The Getaway: Grabbing Summer With Both Hands

A beautiful summers day is torture when you’re glued in position, handcuffed to a desk earning money for The Man. Only when the cloud thickens and the air temperature drops heralding the arrival of the more usual, rainy state of British climatic play, does my soul brighten, and the task of crunching numbers and pushing pens is made easier to bear.
However, at three seconds past six every day, life begins. And at that time every Friday evening comes the opportunity to escape the relentless cycle of weekday work. I’m sure the same is true for you as well. Our time away from the coalface is fleeting and precious, and should be treated as such. Grab the keys to a car, any car, and just go somewhere. Anywhere.
Or nowhere.

It doesn’t have to be far, in fact it pays to limit the distance so travelling doesn’t eat too greedily into your valuable downtime. This Friday we bundled our camping equipment into the Rover and headed for Thetford Forest, Norfolk. We arrived at half past eight in the evening and our decidedly palatial tent was standing four square after three quarters of an hour’s determined construction time. This left nothing to do but drink beer and watch the stars begin to break through the thin web of evening clouds.
Nothing to do the next day, either. And that was the whole, wonderful idea of it.
I love driving. Hopefully some of you have noticed. But I also love not driving. For the duration of this break my car was used only for secure storage. It would sit patiently, waiting for the next call to action, but we had no plans whatsoever to go anywhere, do anything. There are loads of places to visit in the vicinity, but that wasn’t the point of this, the opposite of a road trip. This was about decompression.
Taking big, deep breaths.
A walk in Thetford Forest has it all. The fresh, clean sounds of crickets, the popping of gorse seed pods and birdsong appealed to me just as much as the comfortingly modern drone of Voyager in-flight refuelling tankers circling the nearby RAF bases. In the distance a well-cocked ear might just as easily pick up the haunting cry of a vixen or the punished scream of something wheeled being abused on Snetterton circuit, just a few miles down the road.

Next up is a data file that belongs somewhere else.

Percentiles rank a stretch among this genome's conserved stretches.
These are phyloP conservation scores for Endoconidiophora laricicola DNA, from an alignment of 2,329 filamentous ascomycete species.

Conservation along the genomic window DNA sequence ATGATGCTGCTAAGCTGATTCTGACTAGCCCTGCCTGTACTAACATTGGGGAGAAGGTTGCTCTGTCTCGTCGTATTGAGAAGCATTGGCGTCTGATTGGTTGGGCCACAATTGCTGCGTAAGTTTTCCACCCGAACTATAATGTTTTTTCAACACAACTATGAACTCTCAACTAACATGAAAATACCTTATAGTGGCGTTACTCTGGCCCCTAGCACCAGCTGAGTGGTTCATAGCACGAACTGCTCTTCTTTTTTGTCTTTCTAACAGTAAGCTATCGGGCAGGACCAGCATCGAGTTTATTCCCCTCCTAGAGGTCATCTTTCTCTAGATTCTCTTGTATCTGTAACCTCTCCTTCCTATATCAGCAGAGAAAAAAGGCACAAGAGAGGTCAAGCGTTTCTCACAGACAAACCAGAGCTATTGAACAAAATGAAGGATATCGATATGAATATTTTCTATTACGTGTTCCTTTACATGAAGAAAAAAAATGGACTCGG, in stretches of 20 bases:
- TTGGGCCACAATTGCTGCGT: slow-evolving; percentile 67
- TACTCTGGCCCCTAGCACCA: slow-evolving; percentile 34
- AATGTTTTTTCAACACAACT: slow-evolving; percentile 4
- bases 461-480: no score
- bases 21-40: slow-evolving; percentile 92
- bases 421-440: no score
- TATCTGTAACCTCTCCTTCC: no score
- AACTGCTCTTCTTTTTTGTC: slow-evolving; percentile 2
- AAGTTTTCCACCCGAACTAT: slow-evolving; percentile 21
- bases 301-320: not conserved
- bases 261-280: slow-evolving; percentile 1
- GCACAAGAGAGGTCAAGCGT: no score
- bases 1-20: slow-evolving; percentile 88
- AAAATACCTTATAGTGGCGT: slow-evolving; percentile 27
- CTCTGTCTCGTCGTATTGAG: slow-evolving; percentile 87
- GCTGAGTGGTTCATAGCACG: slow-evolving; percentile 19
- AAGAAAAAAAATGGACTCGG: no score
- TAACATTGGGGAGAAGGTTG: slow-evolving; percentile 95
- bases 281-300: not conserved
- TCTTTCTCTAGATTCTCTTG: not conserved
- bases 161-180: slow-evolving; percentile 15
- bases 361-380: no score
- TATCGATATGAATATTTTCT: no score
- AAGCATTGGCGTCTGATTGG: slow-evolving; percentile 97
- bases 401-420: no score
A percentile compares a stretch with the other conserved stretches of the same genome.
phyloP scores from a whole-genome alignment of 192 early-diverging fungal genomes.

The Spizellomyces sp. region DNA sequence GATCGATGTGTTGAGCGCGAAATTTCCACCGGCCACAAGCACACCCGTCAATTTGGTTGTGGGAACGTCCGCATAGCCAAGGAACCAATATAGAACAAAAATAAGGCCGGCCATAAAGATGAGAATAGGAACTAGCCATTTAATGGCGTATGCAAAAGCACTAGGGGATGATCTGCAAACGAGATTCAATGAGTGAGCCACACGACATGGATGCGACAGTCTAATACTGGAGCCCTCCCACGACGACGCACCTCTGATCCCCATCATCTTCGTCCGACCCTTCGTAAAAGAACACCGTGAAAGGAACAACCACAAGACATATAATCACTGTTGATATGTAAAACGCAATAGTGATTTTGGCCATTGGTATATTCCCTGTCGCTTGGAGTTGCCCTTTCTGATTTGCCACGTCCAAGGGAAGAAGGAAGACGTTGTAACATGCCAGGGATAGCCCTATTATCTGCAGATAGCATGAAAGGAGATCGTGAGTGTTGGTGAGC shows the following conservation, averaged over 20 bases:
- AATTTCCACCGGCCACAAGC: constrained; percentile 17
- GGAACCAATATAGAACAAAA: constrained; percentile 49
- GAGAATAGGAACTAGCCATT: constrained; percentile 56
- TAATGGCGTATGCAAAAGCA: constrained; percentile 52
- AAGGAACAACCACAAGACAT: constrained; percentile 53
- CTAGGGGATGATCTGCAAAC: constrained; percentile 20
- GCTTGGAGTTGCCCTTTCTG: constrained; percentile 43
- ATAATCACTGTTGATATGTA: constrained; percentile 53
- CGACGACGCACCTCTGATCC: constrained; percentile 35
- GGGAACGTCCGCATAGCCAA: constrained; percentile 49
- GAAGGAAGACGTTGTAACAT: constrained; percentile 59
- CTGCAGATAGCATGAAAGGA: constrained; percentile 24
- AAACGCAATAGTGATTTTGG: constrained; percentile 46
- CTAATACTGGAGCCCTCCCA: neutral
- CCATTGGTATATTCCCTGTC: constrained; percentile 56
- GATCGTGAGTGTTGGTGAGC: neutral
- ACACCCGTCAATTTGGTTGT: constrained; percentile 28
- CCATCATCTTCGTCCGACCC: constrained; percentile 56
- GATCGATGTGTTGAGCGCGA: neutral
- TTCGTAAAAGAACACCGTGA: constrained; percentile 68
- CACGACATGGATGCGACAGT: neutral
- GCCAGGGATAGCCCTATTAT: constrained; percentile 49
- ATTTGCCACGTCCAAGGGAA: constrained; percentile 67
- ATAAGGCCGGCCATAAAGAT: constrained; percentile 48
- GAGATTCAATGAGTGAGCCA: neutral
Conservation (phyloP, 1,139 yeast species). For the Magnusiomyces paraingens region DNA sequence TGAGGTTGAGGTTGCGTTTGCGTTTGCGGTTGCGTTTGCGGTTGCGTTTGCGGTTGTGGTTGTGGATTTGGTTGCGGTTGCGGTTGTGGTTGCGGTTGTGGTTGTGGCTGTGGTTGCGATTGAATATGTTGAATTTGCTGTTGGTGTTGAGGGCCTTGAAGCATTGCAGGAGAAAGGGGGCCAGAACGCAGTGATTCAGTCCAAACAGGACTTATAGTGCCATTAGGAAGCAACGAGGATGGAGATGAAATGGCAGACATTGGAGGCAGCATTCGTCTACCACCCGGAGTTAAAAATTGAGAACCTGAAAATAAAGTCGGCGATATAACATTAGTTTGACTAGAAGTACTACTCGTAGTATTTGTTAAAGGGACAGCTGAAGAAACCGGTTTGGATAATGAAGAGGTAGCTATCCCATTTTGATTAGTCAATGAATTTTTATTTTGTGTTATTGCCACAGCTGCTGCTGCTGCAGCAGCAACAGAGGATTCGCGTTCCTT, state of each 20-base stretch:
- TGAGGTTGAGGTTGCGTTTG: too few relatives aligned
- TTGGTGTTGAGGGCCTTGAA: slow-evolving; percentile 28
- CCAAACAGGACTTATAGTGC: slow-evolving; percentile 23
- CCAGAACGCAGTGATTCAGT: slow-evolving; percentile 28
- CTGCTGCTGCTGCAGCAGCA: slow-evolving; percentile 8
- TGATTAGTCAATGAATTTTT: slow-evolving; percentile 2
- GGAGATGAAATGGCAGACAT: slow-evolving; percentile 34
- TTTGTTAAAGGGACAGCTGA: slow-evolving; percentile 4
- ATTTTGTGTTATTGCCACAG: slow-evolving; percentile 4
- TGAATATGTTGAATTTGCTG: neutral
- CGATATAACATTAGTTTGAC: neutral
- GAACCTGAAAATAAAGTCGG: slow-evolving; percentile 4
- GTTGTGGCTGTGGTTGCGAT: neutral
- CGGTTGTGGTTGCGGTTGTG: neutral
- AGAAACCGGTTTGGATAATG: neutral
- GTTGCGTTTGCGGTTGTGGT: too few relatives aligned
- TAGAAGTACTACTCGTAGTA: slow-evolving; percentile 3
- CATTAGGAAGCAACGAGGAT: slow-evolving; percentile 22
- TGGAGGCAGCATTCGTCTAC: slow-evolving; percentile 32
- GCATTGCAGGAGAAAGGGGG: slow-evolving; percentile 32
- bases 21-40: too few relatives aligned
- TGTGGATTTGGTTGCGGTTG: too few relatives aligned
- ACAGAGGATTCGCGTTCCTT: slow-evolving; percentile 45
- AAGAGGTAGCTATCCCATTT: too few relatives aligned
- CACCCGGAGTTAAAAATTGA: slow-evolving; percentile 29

All great sounds. All sounds I can’t hear at home. Or at work.
“Your car is your independence” is a hackneyed phrase if ever there was one, and it’s one which needs further definition. More importantly, your car is your escape pod. When your week’s work reaches critical mass and something is in danger of snapping, the ability to get away is a valuable lifeline, and one which is always there.
On Saturday we let the radiation loose on our suncreamed bodies and imagined that we were photosynthesising. We rediscovered ourselves, and each other. We drew richly oxygenated air, thick as treacle, into our lungs and exercised all our joints and muscles. We remembered what it was like to be healthy and fit, and then ate a shitload of barbecued meat to compensate. And all just an hour or so from home.
We need to do this more often. It’s so easy. Easy enough, in fact, that we forget that it’s possible. We should always keep an escape kit packed, handy and ready to go at the drop of a hat or the first sign of a frayed temper. Tent, sleeping bag, basic life-support and humanitarian supplies. Throw it in the car and drive for an hour or two. Stop somewhere interesting, somewhere different. And then just stay there until we’ve got our breath back.
This post is about the joy of spontaneity which car ownership affords you. Just in case you’d forgotten.
I almost had.
(All images copyright Chris Haining and Hooniverse 2015)

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  1. Rover 1 Avatar
    Rover 1

    From the lead picture I thought the article was going to be about how slow the breakdown service was and, therefore, why Rover 800 series owners should pack a tent to wait in. Thankfully no. And I can leave the tent in the Lancia.

  2. Andrew Pierce Avatar
    Andrew Pierce

    Preach, brother!

  3. Sjalabais Avatar

    Just returned from three days in the high mountains. We don’t get far from camp with our little ones, but it is very enjoyable nonetheless. My two year old boy is cheering me on relentlessly every time we make a fire (and both have this Pavlov-ish reflex asking for sausages whenever they see a bonfire) and my four yearold girl is actually pretty interested in tiny mountain tops. Here’s them at the fire:
    Also, some view: